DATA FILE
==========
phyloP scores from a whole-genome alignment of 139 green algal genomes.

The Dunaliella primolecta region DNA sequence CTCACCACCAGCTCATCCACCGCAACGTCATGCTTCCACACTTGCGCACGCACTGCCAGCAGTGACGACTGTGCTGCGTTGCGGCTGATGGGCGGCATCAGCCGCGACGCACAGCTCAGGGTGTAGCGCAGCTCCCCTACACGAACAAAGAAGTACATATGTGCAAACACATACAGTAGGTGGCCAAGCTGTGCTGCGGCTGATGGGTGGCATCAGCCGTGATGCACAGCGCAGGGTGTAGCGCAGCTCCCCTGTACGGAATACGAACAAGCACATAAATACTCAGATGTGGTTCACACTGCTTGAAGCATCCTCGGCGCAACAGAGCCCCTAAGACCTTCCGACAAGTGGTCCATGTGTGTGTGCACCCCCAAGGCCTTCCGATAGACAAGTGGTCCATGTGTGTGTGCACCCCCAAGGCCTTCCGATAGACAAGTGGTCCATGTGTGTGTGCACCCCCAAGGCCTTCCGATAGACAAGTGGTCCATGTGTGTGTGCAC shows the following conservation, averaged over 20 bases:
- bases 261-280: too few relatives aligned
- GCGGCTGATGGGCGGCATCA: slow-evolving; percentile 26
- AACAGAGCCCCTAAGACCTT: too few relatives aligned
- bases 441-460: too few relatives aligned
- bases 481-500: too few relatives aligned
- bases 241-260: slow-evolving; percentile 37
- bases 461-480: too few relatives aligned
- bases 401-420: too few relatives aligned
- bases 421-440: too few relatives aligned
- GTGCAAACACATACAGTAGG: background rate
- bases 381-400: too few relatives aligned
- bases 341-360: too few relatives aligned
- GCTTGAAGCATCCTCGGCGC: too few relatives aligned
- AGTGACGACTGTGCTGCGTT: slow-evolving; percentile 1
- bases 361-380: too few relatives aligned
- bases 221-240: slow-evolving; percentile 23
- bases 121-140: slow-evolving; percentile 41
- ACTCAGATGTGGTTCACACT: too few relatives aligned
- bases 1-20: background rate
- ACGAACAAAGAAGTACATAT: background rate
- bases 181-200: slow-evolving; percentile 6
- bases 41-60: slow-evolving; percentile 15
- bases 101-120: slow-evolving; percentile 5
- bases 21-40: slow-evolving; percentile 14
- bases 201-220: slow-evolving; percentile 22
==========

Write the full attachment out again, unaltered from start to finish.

phyloP scores from a whole-genome alignment of 139 green algal genomes.

The Dunaliella primolecta region DNA sequence CTCACCACCAGCTCATCCACCGCAACGTCATGCTTCCACACTTGCGCACGCACTGCCAGCAGTGACGACTGTGCTGCGTTGCGGCTGATGGGCGGCATCAGCCGCGACGCACAGCTCAGGGTGTAGCGCAGCTCCCCTACACGAACAAAGAAGTACATATGTGCAAACACATACAGTAGGTGGCCAAGCTGTGCTGCGGCTGATGGGTGGCATCAGCCGTGATGCACAGCGCAGGGTGTAGCGCAGCTCCCCTGTACGGAATACGAACAAGCACATAAATACTCAGATGTGGTTCACACTGCTTGAAGCATCCTCGGCGCAACAGAGCCCCTAAGACCTTCCGACAAGTGGTCCATGTGTGTGTGCACCCCCAAGGCCTTCCGATAGACAAGTGGTCCATGTGTGTGTGCACCCCCAAGGCCTTCCGATAGACAAGTGGTCCATGTGTGTGTGCACCCCCAAGGCCTTCCGATAGACAAGTGGTCCATGTGTGTGTGCAC shows the following conservation, averaged over 20 bases:
- bases 261-280: too few relatives aligned
- GCGGCTGATGGGCGGCATCA: slow-evolving; percentile 26
- AACAGAGCCCCTAAGACCTT: too few relatives aligned
- bases 441-460: too few relatives aligned
- bases 481-500: too few relatives aligned
- bases 241-260: slow-evolving; percentile 37
- bases 461-480: too few relatives aligned
- bases 401-420: too few relatives aligned
- bases 421-440: too few relatives aligned
- GTGCAAACACATACAGTAGG: background rate
- bases 381-400: too few relatives aligned
- bases 341-360: too few relatives aligned
- GCTTGAAGCATCCTCGGCGC: too few relatives aligned
- AGTGACGACTGTGCTGCGTT: slow-evolving; percentile 1
- bases 361-380: too few relatives aligned
- bases 221-240: slow-evolving; percentile 23
- bases 121-140: slow-evolving; percentile 41
- ACTCAGATGTGGTTCACACT: too few relatives aligned
- bases 1-20: background rate
- ACGAACAAAGAAGTACATAT: background rate
- bases 181-200: slow-evolving; percentile 6
- bases 41-60: slow-evolving; percentile 15
- bases 101-120: slow-evolving; percentile 5
- bases 21-40: slow-evolving; percentile 14
- bases 201-220: slow-evolving; percentile 22